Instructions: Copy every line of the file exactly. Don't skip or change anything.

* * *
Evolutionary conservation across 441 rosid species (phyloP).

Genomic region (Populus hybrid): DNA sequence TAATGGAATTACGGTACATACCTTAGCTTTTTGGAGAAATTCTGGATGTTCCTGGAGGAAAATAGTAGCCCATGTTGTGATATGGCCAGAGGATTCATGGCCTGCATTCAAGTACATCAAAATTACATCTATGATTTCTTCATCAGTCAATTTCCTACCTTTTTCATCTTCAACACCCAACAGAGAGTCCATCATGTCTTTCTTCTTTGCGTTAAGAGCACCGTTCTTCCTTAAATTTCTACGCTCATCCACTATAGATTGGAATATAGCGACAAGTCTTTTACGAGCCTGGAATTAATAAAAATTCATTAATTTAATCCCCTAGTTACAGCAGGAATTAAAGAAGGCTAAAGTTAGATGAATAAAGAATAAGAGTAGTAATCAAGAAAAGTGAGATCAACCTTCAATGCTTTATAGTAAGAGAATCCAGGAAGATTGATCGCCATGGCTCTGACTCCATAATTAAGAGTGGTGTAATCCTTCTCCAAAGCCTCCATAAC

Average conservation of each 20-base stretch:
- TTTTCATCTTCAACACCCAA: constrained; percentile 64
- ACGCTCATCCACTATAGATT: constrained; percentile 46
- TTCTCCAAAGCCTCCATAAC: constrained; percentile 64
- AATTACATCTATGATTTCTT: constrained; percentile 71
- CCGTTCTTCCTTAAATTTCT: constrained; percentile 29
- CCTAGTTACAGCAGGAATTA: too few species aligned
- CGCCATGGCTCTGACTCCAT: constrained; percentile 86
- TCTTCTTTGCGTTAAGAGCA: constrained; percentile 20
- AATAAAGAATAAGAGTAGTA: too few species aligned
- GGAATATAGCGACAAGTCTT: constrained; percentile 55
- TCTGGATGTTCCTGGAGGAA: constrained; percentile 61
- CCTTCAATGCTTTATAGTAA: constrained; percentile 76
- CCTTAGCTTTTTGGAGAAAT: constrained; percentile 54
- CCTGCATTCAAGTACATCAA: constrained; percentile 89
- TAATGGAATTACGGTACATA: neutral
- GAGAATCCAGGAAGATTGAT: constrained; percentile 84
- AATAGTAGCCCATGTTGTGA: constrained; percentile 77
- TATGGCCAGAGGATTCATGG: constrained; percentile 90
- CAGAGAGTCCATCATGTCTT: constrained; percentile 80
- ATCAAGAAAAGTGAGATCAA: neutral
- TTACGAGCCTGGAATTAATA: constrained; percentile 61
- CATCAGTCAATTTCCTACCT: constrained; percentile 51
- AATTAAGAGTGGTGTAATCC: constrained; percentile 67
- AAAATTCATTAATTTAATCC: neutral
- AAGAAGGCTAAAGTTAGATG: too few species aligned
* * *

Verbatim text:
Evolutionary conservation across 441 rosid species (phyloP).

Genomic region (Populus hybrid): DNA sequence TAATGGAATTACGGTACATACCTTAGCTTTTTGGAGAAATTCTGGATGTTCCTGGAGGAAAATAGTAGCCCATGTTGTGATATGGCCAGAGGATTCATGGCCTGCATTCAAGTACATCAAAATTACATCTATGATTTCTTCATCAGTCAATTTCCTACCTTTTTCATCTTCAACACCCAACAGAGAGTCCATCATGTCTTTCTTCTTTGCGTTAAGAGCACCGTTCTTCCTTAAATTTCTACGCTCATCCACTATAGATTGGAATATAGCGACAAGTCTTTTACGAGCCTGGAATTAATAAAAATTCATTAATTTAATCCCCTAGTTACAGCAGGAATTAAAGAAGGCTAAAGTTAGATGAATAAAGAATAAGAGTAGTAATCAAGAAAAGTGAGATCAACCTTCAATGCTTTATAGTAAGAGAATCCAGGAAGATTGATCGCCATGGCTCTGACTCCATAATTAAGAGTGGTGTAATCCTTCTCCAAAGCCTCCATAAC

Average conservation of each 20-base stretch:
- TTTTCATCTTCAACACCCAA: constrained; percentile 64
- ACGCTCATCCACTATAGATT: constrained; percentile 46
- TTCTCCAAAGCCTCCATAAC: constrained; percentile 64
- AATTACATCTATGATTTCTT: constrained; percentile 71
- CCGTTCTTCCTTAAATTTCT: constrained; percentile 29
- CCTAGTTACAGCAGGAATTA: too few species aligned
- CGCCATGGCTCTGACTCCAT: constrained; percentile 86
- TCTTCTTTGCGTTAAGAGCA: constrained; percentile 20
- AATAAAGAATAAGAGTAGTA: too few species aligned
- GGAATATAGCGACAAGTCTT: constrained; percentile 55
- TCTGGATGTTCCTGGAGGAA: constrained; percentile 61
- CCTTCAATGCTTTATAGTAA: constrained; percentile 76
- CCTTAGCTTTTTGGAGAAAT: constrained; percentile 54
- CCTGCATTCAAGTACATCAA: constrained; percentile 89
- TAATGGAATTACGGTACATA: neutral
- GAGAATCCAGGAAGATTGAT: constrained; percentile 84
- AATAGTAGCCCATGTTGTGA: constrained; percentile 77
- TATGGCCAGAGGATTCATGG: constrained; percentile 90
- CAGAGAGTCCATCATGTCTT: constrained; percentile 80
- ATCAAGAAAAGTGAGATCAA: neutral
- TTACGAGCCTGGAATTAATA: constrained; percentile 61
- CATCAGTCAATTTCCTACCT: constrained; percentile 51
- AATTAAGAGTGGTGTAATCC: constrained; percentile 67
- AAAATTCATTAATTTAATCC: neutral
- AAGAAGGCTAAAGTTAGATG: too few species aligned